5 Simple Ways To Protect Your Deck This Winter

The deck is special to people for different reasons; for some, it is a place to kick back and unwind, while for others, it is a place for holding gatherings and small parties. With that said, you need to take care of your deck to enjoy more services for years to come. Although it might not feel like it right now, one thing for sure is that winter is just around the corner. Shortly, temperatures will plummet, and the cold winter weather will take its toll on your precious deck. For most homeowners, prepping the deck for winter falls far down the priority list. Most people assume that since the deck is made of tough materials, it should be able to brave the worst of winter. 

Unfortunately, it doesn't work like that; winter presents unique conditions that will push your deck to the limit. According to Seal-A-Deck, wood damage, freezing, and thawing are common problems, especially in wooden decks. Therefore, any little help you provide will go a long way in helping it push through winter. So is your deck ready for winter this season? What are you doing to protect your investment from the worst of the cold weather? Here are a few helpful tips that you can implement to protect your deck from the worst of winter.

1. Clear the deck

For most people, the deck is a cozy space with plenty of furniture and other items that make the area comfortable and inviting. However, when winter comes, the deck area is no longer a place to hang out; instead, this is the perfect weather for cozying up indoors with a fire. So you need to begin by removing everything from the deck and storing your essentials safely until it is time to enjoy the outdoors again. Clearing everything from the deck will make it easier to enjoy the other activities that will follow.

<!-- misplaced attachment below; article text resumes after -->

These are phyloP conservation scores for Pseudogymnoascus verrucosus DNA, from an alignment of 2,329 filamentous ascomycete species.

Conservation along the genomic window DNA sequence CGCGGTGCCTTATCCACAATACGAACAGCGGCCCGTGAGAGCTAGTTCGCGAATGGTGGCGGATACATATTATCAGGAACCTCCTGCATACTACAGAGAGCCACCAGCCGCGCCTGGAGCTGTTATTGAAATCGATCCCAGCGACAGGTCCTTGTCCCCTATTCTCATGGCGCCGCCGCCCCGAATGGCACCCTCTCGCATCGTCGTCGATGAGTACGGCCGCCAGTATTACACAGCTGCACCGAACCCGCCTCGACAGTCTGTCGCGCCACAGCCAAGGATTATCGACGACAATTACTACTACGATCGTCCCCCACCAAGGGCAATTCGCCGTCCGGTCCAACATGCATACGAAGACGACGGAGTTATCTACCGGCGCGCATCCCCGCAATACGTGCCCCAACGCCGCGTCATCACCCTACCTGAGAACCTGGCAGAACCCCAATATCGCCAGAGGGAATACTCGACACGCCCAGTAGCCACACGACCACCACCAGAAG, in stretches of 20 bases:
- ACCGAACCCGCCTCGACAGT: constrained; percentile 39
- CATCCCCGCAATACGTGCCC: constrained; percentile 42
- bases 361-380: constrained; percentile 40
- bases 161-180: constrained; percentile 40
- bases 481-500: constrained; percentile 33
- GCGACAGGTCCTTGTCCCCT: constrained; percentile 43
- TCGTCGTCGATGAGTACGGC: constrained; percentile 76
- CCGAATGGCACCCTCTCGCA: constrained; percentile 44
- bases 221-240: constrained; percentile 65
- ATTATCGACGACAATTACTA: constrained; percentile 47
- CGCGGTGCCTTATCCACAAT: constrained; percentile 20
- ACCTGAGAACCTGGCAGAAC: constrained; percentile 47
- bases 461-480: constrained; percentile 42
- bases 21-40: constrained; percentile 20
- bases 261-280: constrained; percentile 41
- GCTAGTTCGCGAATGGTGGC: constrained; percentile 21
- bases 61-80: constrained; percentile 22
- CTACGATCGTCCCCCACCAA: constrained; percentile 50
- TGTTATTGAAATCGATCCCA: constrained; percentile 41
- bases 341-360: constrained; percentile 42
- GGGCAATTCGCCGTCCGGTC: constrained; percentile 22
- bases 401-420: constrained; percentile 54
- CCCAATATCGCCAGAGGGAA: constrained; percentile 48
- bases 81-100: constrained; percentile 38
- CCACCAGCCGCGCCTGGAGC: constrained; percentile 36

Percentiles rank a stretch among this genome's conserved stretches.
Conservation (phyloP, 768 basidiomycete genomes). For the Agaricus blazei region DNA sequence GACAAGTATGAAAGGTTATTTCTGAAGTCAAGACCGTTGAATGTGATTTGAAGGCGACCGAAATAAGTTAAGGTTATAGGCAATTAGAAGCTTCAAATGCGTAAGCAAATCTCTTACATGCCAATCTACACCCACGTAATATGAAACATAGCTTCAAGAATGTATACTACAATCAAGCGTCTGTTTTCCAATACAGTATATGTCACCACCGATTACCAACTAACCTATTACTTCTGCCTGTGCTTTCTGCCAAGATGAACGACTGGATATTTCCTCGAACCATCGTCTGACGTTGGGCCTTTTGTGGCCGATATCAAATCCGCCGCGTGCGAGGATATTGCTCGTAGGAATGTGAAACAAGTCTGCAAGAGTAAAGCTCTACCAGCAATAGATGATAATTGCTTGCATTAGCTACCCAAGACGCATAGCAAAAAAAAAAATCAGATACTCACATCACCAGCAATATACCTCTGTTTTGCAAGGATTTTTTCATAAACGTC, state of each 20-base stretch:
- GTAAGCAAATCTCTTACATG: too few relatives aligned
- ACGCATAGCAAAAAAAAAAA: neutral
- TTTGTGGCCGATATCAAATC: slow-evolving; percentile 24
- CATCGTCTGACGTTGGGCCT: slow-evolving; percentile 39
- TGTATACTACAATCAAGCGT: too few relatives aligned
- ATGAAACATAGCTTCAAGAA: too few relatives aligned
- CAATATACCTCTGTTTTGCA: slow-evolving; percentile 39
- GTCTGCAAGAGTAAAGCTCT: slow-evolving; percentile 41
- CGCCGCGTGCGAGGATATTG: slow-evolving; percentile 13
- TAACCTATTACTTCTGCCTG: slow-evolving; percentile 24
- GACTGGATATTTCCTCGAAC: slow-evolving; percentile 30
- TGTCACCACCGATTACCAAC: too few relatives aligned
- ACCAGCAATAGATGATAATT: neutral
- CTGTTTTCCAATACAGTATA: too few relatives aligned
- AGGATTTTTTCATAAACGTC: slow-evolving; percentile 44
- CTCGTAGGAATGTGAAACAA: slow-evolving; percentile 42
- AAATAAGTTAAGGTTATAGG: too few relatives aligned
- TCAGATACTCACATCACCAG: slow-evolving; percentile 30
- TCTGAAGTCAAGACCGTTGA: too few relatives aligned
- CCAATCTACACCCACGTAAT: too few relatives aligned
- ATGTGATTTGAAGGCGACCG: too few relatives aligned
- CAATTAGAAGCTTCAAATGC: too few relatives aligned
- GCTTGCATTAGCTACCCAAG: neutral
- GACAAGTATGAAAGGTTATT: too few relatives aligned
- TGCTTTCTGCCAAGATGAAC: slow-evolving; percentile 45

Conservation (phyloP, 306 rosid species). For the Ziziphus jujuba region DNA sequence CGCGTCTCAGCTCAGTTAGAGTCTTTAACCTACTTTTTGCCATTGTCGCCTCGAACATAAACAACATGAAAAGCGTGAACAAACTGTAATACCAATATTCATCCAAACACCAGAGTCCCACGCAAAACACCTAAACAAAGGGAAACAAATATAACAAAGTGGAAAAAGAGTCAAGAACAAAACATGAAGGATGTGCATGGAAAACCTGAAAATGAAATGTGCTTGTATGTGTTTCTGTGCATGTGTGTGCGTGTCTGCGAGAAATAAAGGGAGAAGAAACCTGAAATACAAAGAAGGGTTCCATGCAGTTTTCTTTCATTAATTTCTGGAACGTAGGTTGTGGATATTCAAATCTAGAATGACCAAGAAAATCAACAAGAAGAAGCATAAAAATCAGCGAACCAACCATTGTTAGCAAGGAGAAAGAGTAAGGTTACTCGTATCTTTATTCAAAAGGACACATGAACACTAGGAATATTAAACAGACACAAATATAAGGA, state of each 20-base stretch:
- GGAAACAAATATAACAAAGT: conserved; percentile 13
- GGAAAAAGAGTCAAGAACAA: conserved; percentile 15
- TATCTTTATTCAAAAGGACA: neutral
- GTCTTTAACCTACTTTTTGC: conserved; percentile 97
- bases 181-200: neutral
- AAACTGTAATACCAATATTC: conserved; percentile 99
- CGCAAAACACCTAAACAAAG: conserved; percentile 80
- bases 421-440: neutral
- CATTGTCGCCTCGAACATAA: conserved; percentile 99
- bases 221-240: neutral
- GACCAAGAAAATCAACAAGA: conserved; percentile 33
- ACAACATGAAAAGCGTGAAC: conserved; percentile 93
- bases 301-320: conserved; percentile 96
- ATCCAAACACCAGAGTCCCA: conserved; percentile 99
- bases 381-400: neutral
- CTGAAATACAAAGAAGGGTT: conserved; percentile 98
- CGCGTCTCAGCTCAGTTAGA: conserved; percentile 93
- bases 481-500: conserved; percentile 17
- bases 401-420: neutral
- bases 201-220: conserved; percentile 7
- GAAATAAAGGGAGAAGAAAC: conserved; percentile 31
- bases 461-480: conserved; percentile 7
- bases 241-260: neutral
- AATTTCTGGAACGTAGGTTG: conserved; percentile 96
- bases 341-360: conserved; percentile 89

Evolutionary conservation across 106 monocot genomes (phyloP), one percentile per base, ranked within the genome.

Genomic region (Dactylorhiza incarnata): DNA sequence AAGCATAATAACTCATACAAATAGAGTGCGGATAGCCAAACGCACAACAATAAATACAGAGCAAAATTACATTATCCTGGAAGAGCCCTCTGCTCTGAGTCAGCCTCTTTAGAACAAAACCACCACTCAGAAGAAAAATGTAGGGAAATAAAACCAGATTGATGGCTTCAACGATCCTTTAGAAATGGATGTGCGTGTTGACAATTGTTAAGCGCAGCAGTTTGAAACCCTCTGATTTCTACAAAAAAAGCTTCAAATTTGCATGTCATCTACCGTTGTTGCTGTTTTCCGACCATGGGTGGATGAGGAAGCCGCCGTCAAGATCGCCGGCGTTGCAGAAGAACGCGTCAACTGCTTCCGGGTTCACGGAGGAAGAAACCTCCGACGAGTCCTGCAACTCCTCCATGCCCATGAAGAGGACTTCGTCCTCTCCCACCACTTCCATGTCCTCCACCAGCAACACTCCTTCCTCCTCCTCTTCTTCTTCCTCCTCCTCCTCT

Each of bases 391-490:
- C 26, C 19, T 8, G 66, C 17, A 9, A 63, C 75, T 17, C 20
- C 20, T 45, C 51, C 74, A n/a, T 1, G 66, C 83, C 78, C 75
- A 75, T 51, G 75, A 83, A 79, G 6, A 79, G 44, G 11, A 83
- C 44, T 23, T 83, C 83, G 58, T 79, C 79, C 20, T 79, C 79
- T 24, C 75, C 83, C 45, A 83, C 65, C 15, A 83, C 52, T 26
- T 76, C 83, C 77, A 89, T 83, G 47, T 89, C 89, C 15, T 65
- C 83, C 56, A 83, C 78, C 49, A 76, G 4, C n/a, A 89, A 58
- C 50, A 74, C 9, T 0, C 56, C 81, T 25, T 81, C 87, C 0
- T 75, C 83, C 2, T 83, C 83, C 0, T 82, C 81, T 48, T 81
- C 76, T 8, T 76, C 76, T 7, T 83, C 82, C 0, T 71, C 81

While taking the items indoors, remember to remove your planters from the deck. Planters are notorious for staining wooden decks, particularly during winter. According to UglyDeck, wooden decks need to dry, but planters trap moisture. The deck also fails to dry because of the cold winter temperature, causing staining or, worst, wood rot. It is also worth mentioning that you should ensure that the furniture and other items from the deck are dry before storage.

2. Clean and remove debris

How much you need to clean your deck in preparation for winter is entirely dependent on the current condition of the deck and the environment you live in. If you have been actively using the deck for parties recently, you don't want to leave that barbeque sauce on the wooden deck, and removing it after winter will be almost impossible. Also, if your house is built between trees, there must be a pile of dry leaves on the deck, especially if you haven't used it in a while. So before the snow starts falling, it is ideal for removing the debris that might rot and cause damage to your precious deck. 

Cleaning your decks should be a no-brainer, especially if there are no visible stains. Begin by removing the large debris before mopping with clean water. While doing so, ensure no debris is stuck between the wooden planks. However, if there are some visible stains, I Wood Care recommends using an oxygen bleach that is safe for the deck and will not harm the plants nearby. While composite, wooden, and plastic decks are generally durable, they are far from invincible; winterizing is essential and recommended.